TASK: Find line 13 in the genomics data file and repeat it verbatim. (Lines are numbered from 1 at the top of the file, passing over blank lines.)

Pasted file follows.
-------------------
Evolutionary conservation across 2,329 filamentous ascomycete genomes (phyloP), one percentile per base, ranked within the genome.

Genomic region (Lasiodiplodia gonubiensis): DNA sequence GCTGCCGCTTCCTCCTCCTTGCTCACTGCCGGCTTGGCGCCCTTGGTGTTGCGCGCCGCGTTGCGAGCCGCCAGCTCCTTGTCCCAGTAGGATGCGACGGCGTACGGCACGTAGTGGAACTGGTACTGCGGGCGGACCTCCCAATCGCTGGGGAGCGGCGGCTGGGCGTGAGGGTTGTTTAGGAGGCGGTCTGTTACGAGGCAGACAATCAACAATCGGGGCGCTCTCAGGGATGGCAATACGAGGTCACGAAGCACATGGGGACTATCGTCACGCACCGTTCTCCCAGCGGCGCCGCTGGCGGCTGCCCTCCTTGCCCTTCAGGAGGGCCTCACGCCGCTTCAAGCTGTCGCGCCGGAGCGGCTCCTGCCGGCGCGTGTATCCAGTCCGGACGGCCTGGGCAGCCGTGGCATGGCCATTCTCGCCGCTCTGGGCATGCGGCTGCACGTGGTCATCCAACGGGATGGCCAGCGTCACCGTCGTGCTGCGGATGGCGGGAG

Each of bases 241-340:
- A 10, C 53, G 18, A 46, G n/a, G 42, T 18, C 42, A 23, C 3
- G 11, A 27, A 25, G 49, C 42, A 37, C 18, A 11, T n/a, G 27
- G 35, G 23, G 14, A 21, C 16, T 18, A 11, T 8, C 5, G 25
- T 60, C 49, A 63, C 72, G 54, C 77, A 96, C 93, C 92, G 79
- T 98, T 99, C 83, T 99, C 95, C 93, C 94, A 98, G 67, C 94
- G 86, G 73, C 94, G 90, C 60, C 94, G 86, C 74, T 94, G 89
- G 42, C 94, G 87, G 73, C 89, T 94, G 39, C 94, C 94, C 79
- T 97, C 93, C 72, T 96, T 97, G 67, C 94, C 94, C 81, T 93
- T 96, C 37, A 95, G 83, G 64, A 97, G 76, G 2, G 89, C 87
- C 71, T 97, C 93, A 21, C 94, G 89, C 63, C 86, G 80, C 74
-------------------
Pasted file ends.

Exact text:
- C 71, T 97, C 93, A 21, C 94, G 89, C 63, C 86, G 80, C 74